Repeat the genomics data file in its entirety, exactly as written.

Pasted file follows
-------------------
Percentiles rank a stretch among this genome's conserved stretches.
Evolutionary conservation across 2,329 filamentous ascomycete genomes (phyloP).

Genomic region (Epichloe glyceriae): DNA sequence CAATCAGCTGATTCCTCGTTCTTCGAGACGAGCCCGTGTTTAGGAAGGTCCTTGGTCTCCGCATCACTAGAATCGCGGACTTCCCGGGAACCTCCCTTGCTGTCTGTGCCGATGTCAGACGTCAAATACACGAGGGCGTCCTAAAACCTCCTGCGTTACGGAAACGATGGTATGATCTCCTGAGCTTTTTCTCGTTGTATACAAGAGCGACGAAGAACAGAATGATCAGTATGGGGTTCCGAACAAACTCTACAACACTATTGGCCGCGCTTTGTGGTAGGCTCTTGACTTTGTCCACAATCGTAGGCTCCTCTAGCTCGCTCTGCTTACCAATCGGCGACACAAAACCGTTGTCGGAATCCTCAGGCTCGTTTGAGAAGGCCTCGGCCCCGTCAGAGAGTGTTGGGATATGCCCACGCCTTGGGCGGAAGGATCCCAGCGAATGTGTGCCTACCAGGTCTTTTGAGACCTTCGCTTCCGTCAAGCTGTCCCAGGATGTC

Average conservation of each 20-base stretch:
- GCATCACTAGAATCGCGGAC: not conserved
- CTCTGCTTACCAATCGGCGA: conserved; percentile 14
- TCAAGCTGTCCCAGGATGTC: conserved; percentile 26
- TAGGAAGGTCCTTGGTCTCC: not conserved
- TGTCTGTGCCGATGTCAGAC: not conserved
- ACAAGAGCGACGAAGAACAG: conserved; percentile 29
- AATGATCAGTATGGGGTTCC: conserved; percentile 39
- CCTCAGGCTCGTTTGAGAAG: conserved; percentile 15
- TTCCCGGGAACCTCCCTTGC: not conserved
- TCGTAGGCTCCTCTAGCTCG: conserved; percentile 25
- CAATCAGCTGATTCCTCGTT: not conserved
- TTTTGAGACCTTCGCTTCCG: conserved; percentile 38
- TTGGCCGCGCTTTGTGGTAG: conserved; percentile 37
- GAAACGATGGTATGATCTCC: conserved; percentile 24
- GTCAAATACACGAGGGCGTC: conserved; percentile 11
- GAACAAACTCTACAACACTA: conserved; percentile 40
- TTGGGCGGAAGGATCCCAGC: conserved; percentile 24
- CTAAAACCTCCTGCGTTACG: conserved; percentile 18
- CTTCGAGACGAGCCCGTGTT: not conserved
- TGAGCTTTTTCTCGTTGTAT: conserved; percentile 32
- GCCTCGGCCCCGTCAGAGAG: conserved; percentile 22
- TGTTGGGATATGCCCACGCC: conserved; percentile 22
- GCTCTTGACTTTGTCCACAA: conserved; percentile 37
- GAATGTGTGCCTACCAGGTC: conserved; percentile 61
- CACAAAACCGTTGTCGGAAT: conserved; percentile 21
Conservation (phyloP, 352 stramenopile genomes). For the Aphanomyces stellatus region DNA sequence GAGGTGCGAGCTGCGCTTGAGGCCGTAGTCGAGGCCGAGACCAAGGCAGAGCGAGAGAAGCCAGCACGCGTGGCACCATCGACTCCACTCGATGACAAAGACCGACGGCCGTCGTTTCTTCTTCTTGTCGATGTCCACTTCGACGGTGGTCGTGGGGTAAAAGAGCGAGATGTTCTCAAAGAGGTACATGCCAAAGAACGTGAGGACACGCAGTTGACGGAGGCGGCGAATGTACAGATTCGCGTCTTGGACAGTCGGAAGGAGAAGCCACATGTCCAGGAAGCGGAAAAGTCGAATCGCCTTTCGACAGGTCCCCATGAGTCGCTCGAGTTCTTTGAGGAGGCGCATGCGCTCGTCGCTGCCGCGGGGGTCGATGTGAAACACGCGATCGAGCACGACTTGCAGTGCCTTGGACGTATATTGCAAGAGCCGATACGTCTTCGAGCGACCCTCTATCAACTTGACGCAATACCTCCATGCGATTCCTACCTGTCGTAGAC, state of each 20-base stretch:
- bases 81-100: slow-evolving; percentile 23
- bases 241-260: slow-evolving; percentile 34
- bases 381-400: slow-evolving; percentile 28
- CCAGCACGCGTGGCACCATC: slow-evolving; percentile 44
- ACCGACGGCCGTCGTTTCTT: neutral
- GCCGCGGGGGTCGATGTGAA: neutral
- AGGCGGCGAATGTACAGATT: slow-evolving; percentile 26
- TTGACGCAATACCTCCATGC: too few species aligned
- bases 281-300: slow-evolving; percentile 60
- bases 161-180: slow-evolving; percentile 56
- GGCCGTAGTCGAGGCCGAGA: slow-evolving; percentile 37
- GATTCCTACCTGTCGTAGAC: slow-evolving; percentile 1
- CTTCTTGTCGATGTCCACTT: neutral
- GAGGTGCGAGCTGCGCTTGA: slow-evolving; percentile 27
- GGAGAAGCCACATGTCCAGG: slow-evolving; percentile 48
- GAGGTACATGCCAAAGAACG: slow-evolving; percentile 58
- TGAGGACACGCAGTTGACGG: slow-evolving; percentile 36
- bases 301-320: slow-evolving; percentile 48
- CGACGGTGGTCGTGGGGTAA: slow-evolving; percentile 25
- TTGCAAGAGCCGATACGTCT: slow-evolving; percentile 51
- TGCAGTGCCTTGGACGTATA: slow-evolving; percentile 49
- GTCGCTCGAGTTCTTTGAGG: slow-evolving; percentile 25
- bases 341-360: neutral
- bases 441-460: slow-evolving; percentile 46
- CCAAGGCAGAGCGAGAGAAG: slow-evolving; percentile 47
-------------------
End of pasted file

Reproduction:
Percentiles rank a stretch among this genome's conserved stretches.
Evolutionary conservation across 2,329 filamentous ascomycete genomes (phyloP).

Genomic region (Epichloe glyceriae): DNA sequence CAATCAGCTGATTCCTCGTTCTTCGAGACGAGCCCGTGTTTAGGAAGGTCCTTGGTCTCCGCATCACTAGAATCGCGGACTTCCCGGGAACCTCCCTTGCTGTCTGTGCCGATGTCAGACGTCAAATACACGAGGGCGTCCTAAAACCTCCTGCGTTACGGAAACGATGGTATGATCTCCTGAGCTTTTTCTCGTTGTATACAAGAGCGACGAAGAACAGAATGATCAGTATGGGGTTCCGAACAAACTCTACAACACTATTGGCCGCGCTTTGTGGTAGGCTCTTGACTTTGTCCACAATCGTAGGCTCCTCTAGCTCGCTCTGCTTACCAATCGGCGACACAAAACCGTTGTCGGAATCCTCAGGCTCGTTTGAGAAGGCCTCGGCCCCGTCAGAGAGTGTTGGGATATGCCCACGCCTTGGGCGGAAGGATCCCAGCGAATGTGTGCCTACCAGGTCTTTTGAGACCTTCGCTTCCGTCAAGCTGTCCCAGGATGTC

Average conservation of each 20-base stretch:
- GCATCACTAGAATCGCGGAC: not conserved
- CTCTGCTTACCAATCGGCGA: conserved; percentile 14
- TCAAGCTGTCCCAGGATGTC: conserved; percentile 26
- TAGGAAGGTCCTTGGTCTCC: not conserved
- TGTCTGTGCCGATGTCAGAC: not conserved
- ACAAGAGCGACGAAGAACAG: conserved; percentile 29
- AATGATCAGTATGGGGTTCC: conserved; percentile 39
- CCTCAGGCTCGTTTGAGAAG: conserved; percentile 15
- TTCCCGGGAACCTCCCTTGC: not conserved
- TCGTAGGCTCCTCTAGCTCG: conserved; percentile 25
- CAATCAGCTGATTCCTCGTT: not conserved
- TTTTGAGACCTTCGCTTCCG: conserved; percentile 38
- TTGGCCGCGCTTTGTGGTAG: conserved; percentile 37
- GAAACGATGGTATGATCTCC: conserved; percentile 24
- GTCAAATACACGAGGGCGTC: conserved; percentile 11
- GAACAAACTCTACAACACTA: conserved; percentile 40
- TTGGGCGGAAGGATCCCAGC: conserved; percentile 24
- CTAAAACCTCCTGCGTTACG: conserved; percentile 18
- CTTCGAGACGAGCCCGTGTT: not conserved
- TGAGCTTTTTCTCGTTGTAT: conserved; percentile 32
- GCCTCGGCCCCGTCAGAGAG: conserved; percentile 22
- TGTTGGGATATGCCCACGCC: conserved; percentile 22
- GCTCTTGACTTTGTCCACAA: conserved; percentile 37
- GAATGTGTGCCTACCAGGTC: conserved; percentile 61
- CACAAAACCGTTGTCGGAAT: conserved; percentile 21
Conservation (phyloP, 352 stramenopile genomes). For the Aphanomyces stellatus region DNA sequence GAGGTGCGAGCTGCGCTTGAGGCCGTAGTCGAGGCCGAGACCAAGGCAGAGCGAGAGAAGCCAGCACGCGTGGCACCATCGACTCCACTCGATGACAAAGACCGACGGCCGTCGTTTCTTCTTCTTGTCGATGTCCACTTCGACGGTGGTCGTGGGGTAAAAGAGCGAGATGTTCTCAAAGAGGTACATGCCAAAGAACGTGAGGACACGCAGTTGACGGAGGCGGCGAATGTACAGATTCGCGTCTTGGACAGTCGGAAGGAGAAGCCACATGTCCAGGAAGCGGAAAAGTCGAATCGCCTTTCGACAGGTCCCCATGAGTCGCTCGAGTTCTTTGAGGAGGCGCATGCGCTCGTCGCTGCCGCGGGGGTCGATGTGAAACACGCGATCGAGCACGACTTGCAGTGCCTTGGACGTATATTGCAAGAGCCGATACGTCTTCGAGCGACCCTCTATCAACTTGACGCAATACCTCCATGCGATTCCTACCTGTCGTAGAC, state of each 20-base stretch:
- bases 81-100: slow-evolving; percentile 23
- bases 241-260: slow-evolving; percentile 34
- bases 381-400: slow-evolving; percentile 28
- CCAGCACGCGTGGCACCATC: slow-evolving; percentile 44
- ACCGACGGCCGTCGTTTCTT: neutral
- GCCGCGGGGGTCGATGTGAA: neutral
- AGGCGGCGAATGTACAGATT: slow-evolving; percentile 26
- TTGACGCAATACCTCCATGC: too few species aligned
- bases 281-300: slow-evolving; percentile 60
- bases 161-180: slow-evolving; percentile 56
- GGCCGTAGTCGAGGCCGAGA: slow-evolving; percentile 37
- GATTCCTACCTGTCGTAGAC: slow-evolving; percentile 1
- CTTCTTGTCGATGTCCACTT: neutral
- GAGGTGCGAGCTGCGCTTGA: slow-evolving; percentile 27
- GGAGAAGCCACATGTCCAGG: slow-evolving; percentile 48
- GAGGTACATGCCAAAGAACG: slow-evolving; percentile 58
- TGAGGACACGCAGTTGACGG: slow-evolving; percentile 36
- bases 301-320: slow-evolving; percentile 48
- CGACGGTGGTCGTGGGGTAA: slow-evolving; percentile 25
- TTGCAAGAGCCGATACGTCT: slow-evolving; percentile 51
- TGCAGTGCCTTGGACGTATA: slow-evolving; percentile 49
- GTCGCTCGAGTTCTTTGAGG: slow-evolving; percentile 25
- bases 341-360: neutral
- bases 441-460: slow-evolving; percentile 46
- CCAAGGCAGAGCGAGAGAAG: slow-evolving; percentile 47